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Forms That Put The Fun Back in Function

By Linda Hales
Washington Post Staff Writer
Saturday, March 11, 2000; Page C01

NEW YORK—For nearly a century, modern design has been defined by a sober marriage of form and function. Toss that notion into the nearest designer wastebasket. Good design has morphed into a dynamic pop-culture experience.

Design is a new entertainment medium. It's creepy digital creatures erupting through the floorboards in a scene from "The Haunting." It's a Las Vegas casino "night sky" that lightens to dawn in just two hours. It can be a colorful ergonomic toothbrush designed to turn brushing into an event.

This is the new age of design on display at the Smithsonian Institution's Cooper-Hewitt National Design Museum in New York. The museum's first National Design Triennial opened this week under the banner "Design Culture Now." The provocative show provides a snapshot of ideas percolating in America's design studios. At three-year intervals, sequels will provide new understanding of how designers, studios and companies are altering our man-made landscape.

For now, works by 83 designers fill the museum with a visual cacophony. Advertising graphics, album covers and set designs, architectural models and industrial products, tools and toys are on view through Aug. 6. Exhibition designer Michael Gabellini showcases consumer goods like art under glass or art suspended in air; visionary concepts and Web designs flash on screens.

"These are the 83 designers working where the culture is throbbing," says Susan Yelavich, the museum's assistant director for public programs. New York is home to 27; another 27 are in California.

Steven Skov Holt, one of three curators and a San Francisco-based strategist for the industrial design firm frogdesign, calls design "art, science and magic." In this context, it "tells us about our moment in time."

He means the digital era. Most of these designers are under 45 and almost all are empowered by computers. If you can't operate a Sony PlayStation, or still think type is only readable in a straight line, you're way behind this design curve.

The show combines the new and the normal. Martha Stewart's seed packets, art-directed by Gael Towey, were photographed as artfully as her magazine covers. Swingline's colorful plastic staplers, designed by ACCO, make fashion statements on desk tops. Oral-B's Cross-Action toothbrush, by Lunar Design, is art for every day.

But the revolution is upon us. Architects Sulan Kolatan and William Mac Donald have used the computer to "deform" a basic colonial house into a blob. The model resembles a well used bar of soap. A video they designed shows blob buildings seamlessly inserted into the backdrop of a television commercial for Morningstar Farms.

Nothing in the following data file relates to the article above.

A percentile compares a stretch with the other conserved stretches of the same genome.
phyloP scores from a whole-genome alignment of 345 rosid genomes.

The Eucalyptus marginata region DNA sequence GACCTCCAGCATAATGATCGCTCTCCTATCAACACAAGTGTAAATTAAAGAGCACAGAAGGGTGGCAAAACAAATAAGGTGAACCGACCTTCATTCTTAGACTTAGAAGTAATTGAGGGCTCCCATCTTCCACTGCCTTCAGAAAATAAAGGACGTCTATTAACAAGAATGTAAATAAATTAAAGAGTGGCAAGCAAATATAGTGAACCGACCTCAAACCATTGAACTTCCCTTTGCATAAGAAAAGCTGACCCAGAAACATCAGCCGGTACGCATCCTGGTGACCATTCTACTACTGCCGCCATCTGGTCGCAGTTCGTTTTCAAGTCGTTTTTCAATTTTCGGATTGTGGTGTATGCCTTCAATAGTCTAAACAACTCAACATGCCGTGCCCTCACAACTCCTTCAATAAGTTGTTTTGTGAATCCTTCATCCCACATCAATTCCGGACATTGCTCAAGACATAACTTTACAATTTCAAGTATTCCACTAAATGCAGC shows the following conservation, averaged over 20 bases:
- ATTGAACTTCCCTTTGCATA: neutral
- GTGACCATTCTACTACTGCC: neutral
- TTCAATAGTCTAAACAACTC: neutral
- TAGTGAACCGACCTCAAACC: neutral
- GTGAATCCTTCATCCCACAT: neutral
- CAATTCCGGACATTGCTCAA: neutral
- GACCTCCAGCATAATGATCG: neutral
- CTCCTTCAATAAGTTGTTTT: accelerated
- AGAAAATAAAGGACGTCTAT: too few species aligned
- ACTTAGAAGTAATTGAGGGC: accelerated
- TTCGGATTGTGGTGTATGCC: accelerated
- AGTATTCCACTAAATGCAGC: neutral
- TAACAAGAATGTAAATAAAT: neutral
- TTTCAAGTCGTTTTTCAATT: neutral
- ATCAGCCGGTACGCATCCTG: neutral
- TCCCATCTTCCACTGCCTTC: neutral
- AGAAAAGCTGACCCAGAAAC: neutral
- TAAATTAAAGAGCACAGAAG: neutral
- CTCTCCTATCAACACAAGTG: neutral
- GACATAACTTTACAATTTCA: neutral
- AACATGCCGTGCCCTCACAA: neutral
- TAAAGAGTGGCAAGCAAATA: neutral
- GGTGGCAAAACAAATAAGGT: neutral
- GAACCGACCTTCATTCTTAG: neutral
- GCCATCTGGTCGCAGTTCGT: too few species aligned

"We will see this," assures Donald Albrecht, adjunct curator of special projects and the show's eye on architecture.

Slightly more conventional is the suburban vision of Lewis.Tsurumaki.Lewis Architects of New York. For the Triennial, the architects proposed to solve the "big box" problem by constructing houses, yards and pools on warehouse store roofs. They point out that the store grid of aisles mimics the grid of streets. They would link the swimming pools into one great neighborhood lap lane.

An interactive book displays knowledge into infinity. For a doctoral thesis at MIT's Media Lab, David Small combined a portion of the Talmud with an essay by a French philosopher commenting on the sacred writings. By shifting scale, focus, line spacing, transparency, even the color of text against a black void, he made vast amounts of the text readable, or if not still legible, within visual and intellectual grasp. His point is to move us beyond the notion that a computer screen is just a sheet of paper.

Architect Greg Lynn of FORM in Los Angeles let a computer calculate the shape of a planned exhibition hall. One side is layered like an armadillo, a visual reflection of the ebb and flow of traffic on a highway next to the site.

Even the hardcover catalogue (Princeton Architectural Press, $50) is offered as a designed object. Its lime, silver and red cover has a sculpted see-through window conceived by Karim Rashid, a prolific New York artist-designer whose Issey Miyake fashion bags and plastic bowls are featured in the show.

All the designs were accomplished over the past three years. They capture a trend away from the ubiquitous "black box" of minimalism. "Zuzu's Petals," a concept for a personal digital assistant by the Herbst Lazar Bell design studio in Chicago, is an example of the new drift toward color and enjoyment.